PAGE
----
Fine-scale spatial organization of face and object selectivity in the temporal lobe: do functional magnetic resonance imaging, optical imaging, and electrophysiology agree?
|Title||Fine-scale spatial organization of face and object selectivity in the temporal lobe: do functional magnetic resonance imaging, optical imaging, and electrophysiology agree?|
|Publication Type||Journal Article|
|Year of Publication||2008|
|Authors||de Beeck HOP, DiCarlo JJ, Goense JBM, Grill-Spector K, Papanastassiou A, Tanifuji M, Tsao DY|
|Journal||The Journal of Neuroscience: The Official Journal of the Society for Neuroscience|
|Keywords||Brain Mapping, Electrophysiology, Humans, Magnetic Resonance Imaging, Optics and Photonics, Pattern Recognition, Space Perception, Temporal Lobe, Visual, Visual Cortex, Visual Pathways|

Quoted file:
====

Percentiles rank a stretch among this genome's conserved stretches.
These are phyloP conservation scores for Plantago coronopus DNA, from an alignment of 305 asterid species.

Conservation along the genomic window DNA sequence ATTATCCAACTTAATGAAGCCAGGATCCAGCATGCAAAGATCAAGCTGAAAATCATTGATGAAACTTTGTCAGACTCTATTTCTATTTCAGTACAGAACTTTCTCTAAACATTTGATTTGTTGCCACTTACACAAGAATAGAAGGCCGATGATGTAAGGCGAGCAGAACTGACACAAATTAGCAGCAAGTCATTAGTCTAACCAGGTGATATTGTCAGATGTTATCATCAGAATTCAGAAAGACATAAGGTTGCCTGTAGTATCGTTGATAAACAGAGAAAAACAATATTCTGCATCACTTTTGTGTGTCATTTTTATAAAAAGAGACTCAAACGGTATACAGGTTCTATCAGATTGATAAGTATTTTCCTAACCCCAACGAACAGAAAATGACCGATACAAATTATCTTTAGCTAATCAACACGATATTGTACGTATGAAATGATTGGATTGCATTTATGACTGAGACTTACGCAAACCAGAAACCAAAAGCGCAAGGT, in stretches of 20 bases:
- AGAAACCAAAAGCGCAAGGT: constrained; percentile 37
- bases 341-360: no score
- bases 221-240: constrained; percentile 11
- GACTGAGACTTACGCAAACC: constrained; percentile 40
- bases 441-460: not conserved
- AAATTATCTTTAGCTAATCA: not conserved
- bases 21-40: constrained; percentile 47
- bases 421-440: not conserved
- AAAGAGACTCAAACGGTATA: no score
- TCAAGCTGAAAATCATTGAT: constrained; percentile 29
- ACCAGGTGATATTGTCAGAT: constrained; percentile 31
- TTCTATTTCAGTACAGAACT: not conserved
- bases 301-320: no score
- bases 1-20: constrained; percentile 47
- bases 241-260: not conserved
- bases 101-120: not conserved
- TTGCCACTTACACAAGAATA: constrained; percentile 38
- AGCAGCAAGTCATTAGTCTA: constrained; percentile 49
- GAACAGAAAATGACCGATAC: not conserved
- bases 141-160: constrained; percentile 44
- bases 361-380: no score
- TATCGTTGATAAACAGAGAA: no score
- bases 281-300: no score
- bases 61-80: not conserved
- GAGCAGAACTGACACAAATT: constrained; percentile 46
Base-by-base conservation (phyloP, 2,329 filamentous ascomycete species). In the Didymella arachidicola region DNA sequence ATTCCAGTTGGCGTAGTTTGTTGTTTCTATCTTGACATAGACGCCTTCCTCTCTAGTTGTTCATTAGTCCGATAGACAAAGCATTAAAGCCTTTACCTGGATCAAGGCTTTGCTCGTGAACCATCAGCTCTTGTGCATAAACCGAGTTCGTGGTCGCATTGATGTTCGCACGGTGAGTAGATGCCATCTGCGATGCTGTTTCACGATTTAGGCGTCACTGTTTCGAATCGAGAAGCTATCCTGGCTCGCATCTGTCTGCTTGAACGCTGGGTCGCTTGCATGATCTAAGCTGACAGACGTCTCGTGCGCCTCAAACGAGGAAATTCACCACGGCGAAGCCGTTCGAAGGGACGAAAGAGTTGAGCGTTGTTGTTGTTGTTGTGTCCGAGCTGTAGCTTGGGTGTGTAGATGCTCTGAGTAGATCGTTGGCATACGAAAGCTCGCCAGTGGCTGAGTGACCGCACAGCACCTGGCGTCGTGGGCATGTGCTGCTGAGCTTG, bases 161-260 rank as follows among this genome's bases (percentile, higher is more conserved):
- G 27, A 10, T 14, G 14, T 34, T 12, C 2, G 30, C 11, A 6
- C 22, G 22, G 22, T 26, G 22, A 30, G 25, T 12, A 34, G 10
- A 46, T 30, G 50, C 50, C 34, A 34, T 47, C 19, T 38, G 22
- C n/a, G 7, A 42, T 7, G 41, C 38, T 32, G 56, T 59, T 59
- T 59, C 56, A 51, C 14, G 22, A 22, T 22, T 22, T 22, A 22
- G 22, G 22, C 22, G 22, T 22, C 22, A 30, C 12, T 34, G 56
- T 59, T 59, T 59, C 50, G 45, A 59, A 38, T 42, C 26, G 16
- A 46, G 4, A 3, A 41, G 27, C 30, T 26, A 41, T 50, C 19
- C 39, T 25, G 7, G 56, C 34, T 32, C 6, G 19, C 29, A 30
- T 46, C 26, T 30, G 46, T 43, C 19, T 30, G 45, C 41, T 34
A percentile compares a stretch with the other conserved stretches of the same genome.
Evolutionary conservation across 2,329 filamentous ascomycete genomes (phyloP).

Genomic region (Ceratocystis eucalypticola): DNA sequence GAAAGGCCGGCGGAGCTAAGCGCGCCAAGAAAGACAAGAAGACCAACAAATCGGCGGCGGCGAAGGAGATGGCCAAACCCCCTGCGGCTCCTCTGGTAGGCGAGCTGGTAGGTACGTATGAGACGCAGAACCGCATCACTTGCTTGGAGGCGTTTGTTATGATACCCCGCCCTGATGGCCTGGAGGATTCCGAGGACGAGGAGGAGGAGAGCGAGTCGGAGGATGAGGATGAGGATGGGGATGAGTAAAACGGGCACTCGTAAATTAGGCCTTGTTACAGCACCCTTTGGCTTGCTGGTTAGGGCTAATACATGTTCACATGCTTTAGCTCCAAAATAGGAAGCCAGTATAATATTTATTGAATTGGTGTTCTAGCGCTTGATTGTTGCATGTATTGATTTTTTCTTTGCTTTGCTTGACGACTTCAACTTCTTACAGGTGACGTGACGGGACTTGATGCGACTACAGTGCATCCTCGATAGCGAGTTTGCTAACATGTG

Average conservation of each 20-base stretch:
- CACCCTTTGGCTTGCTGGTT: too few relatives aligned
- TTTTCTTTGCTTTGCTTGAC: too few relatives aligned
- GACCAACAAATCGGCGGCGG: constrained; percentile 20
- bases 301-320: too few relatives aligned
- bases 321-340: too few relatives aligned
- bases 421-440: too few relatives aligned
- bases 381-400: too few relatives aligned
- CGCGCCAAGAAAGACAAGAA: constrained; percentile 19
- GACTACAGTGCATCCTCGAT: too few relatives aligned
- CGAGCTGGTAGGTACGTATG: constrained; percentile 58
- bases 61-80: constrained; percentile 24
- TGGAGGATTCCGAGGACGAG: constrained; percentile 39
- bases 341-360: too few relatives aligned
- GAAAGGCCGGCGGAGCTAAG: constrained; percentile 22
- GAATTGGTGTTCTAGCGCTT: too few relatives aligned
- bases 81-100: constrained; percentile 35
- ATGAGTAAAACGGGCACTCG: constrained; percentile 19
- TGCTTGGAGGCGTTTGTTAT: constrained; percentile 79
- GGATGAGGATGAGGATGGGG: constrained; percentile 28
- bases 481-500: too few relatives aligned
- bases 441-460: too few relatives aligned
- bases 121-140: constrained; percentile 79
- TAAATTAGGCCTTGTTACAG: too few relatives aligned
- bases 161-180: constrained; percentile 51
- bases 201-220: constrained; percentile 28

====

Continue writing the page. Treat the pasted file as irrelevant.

The spatial organization of the brain's object and face representations in the temporal lobe is critical for understanding high-level vision and cognition but is poorly understood. Recently, exciting progress has been made using advanced imaging and physiology methods in humans and nonhuman primates, and the combination of such methods may be particularly powerful. Studies applying these methods help us to understand how neuronal activity, optical imaging, and functional magnetic resonance imaging signals are related within the temporal lobe, and to uncover the fine-grained and large-scale spatial organization of object and face representations in the primate brain.